Inventory counts city’s trees, charts condition, evaluates role

Patrick Zumbro, of Davey Resource Group, gathers information on trees lining the 2300 block of West Maxwell Avenue on Aug. 2 in Spokane. The city of Spokane is doing a tree inventory that includes counting every street tree in town. (Dan Pelle)
Patrick Zumbro, of Davey Resource Group, gathers information on trees lining the 2300 block of West Maxwell Avenue on Aug. 2 in Spokane. The city of Spokane is doing a tree inventory that includes counting every street tree in town. (Dan Pelle)

As long as there have been cities, people have planted trees along streets, in parks and in yards.

To better assess how Spokane street trees contribute to the city’s infrastructure and to attempt to put a dollar amount on the role the trees play – such as storm water mitigation – the Davey Resource Group has been hired to do a citywide street tree inventory.

“This is not about taking down trees,” said Angel Spell, Spokane Parks and Recreation Department’s urban forester who is overseeing the effort. “Actually, one thing the inventory will allow us to do is to identify good planting locations for new trees.”

The counting crews carry electronic tablets on which they register the trees. They have started counting in the West Central Neighborhood and are expected to have inventoried the entire city by Nov. 15.

Each tree in the city’s right-of-way will be located by GPS, have its trunk circumference and height measured, be properly identified and be assigned a score that reflects its condition.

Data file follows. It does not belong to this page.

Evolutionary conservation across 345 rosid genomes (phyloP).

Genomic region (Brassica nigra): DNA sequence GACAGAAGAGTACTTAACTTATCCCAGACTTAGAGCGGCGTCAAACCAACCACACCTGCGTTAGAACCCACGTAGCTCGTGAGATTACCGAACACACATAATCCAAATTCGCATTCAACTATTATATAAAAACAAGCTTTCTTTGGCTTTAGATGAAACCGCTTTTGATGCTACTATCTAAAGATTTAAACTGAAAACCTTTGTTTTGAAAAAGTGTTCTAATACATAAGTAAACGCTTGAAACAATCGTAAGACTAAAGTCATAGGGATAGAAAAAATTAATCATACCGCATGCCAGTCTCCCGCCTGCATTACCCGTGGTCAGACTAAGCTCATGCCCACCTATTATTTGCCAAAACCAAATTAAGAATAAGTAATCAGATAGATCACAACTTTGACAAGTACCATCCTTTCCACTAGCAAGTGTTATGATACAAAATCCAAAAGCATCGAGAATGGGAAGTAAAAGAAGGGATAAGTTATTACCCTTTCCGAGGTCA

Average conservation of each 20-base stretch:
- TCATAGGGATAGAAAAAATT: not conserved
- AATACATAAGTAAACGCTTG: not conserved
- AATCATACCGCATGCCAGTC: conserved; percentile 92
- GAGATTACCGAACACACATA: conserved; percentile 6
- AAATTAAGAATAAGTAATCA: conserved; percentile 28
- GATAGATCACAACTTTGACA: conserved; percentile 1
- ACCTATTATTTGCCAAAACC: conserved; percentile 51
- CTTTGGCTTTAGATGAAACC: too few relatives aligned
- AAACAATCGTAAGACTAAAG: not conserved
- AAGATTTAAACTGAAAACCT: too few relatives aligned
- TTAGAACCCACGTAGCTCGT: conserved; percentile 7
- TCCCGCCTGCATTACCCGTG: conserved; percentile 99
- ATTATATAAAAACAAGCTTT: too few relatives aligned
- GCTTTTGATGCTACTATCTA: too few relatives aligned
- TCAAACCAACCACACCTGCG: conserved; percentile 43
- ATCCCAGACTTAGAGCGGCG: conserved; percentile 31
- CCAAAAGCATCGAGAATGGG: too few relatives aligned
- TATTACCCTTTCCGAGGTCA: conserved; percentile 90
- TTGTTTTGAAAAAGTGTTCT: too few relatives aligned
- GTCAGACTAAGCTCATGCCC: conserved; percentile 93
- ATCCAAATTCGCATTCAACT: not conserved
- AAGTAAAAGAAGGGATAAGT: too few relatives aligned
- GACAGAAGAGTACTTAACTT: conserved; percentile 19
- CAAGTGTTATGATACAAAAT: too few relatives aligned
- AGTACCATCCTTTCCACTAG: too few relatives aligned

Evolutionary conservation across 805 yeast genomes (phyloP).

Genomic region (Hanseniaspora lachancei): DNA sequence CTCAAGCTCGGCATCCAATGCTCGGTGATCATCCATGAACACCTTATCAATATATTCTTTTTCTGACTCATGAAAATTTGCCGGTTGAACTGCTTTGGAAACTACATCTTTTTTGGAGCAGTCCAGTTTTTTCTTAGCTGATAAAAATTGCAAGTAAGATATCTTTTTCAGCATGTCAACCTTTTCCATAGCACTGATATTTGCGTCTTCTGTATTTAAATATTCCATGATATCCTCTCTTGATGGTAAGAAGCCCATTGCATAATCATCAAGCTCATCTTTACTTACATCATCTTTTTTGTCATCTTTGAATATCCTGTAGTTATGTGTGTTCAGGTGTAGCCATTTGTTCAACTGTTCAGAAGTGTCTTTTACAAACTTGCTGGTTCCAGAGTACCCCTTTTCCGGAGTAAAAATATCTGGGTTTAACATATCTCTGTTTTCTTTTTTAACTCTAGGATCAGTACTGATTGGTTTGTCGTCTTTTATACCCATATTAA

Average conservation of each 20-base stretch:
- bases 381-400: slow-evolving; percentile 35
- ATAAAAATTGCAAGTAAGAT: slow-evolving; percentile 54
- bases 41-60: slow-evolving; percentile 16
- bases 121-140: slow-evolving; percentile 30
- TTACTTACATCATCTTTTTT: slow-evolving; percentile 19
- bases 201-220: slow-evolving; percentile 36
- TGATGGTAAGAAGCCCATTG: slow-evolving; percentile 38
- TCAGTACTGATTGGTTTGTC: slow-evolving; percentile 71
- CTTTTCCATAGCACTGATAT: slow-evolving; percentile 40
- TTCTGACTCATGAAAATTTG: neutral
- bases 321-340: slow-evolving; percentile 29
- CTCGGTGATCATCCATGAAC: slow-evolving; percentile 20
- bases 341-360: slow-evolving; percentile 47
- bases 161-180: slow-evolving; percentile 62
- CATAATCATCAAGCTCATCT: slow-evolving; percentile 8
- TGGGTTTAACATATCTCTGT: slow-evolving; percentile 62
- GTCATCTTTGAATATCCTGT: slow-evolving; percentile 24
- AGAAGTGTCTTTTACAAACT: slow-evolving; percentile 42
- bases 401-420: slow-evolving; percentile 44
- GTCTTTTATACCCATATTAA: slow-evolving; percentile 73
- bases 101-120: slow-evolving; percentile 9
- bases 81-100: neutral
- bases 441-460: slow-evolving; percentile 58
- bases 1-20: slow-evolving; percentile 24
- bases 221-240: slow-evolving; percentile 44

“They also note any defects, like decay or a trunk scar or whether the tree needs pruning. And they note how the tree interacts with its surrounding space,” Spell said. All that information will then be recorded in the city’s geographical information system.

The city is using stormwater management funds to pay for the count, which is not to exceed $250,000.

One outcome from the inventory will be in locating new planting areas and neighborhoods where swales, like the newer ones on South Lincoln Street, might be considered for stormwater management.

“It’s important to stop the stormwater runoff before it hits the river or the wastewater treatment plant,” said Spell, explaining that in some South Hill neighborhoods stormwater runs into the normal sewer line and floods the system during heavy rains, resulting in sewage overflow into the river. “Trees would let us treat stormwater on site, instead of sending it into the river.”

Another outcome will be an assessment of the energy savings trees provide by shading homes in the summer.

“We will be able to put a dollar amount on that,” Spell said, “and the same goes for air quality and water quality benefits provided by trees.”

The inventory also will show which trees thrive as street trees in Spokane and which don’t.

“The most common trees are not necessarily the ones that are the best-performing street trees,” Spell said.

The most common urban trees are Norway maples and London planes – the latter is commonly called a sycamore. Knowing which tree specimen performs the best with the least maintenance makes a huge difference when people are picking trees for new plantings.

“And of course there are a lot of ponderosa pines, but they tend to be mostly in people’s yards,” Spell said.

The inventory will show which trees don’t function in their surroundings – perhaps they push up sidewalks or tangle with overhead power lines – and which are affected by disease or weakened from dieback and poor pruning.

“The property owner is responsible for the maintenance of the street tree, just like he’s responsible for maintaining the sidewalk,” Spell said. “We are happy to come out and give advice on how to tackle these situations.” Sidewalks can be rebuilt over tree roots and in some situations curbs can be moved to make room for expanding tree trunks.

The bottom line is that the inventory is about better urban forest management, not about removing trees, Spell said.

“We do not want to remove a tree that’s functional in its location.”

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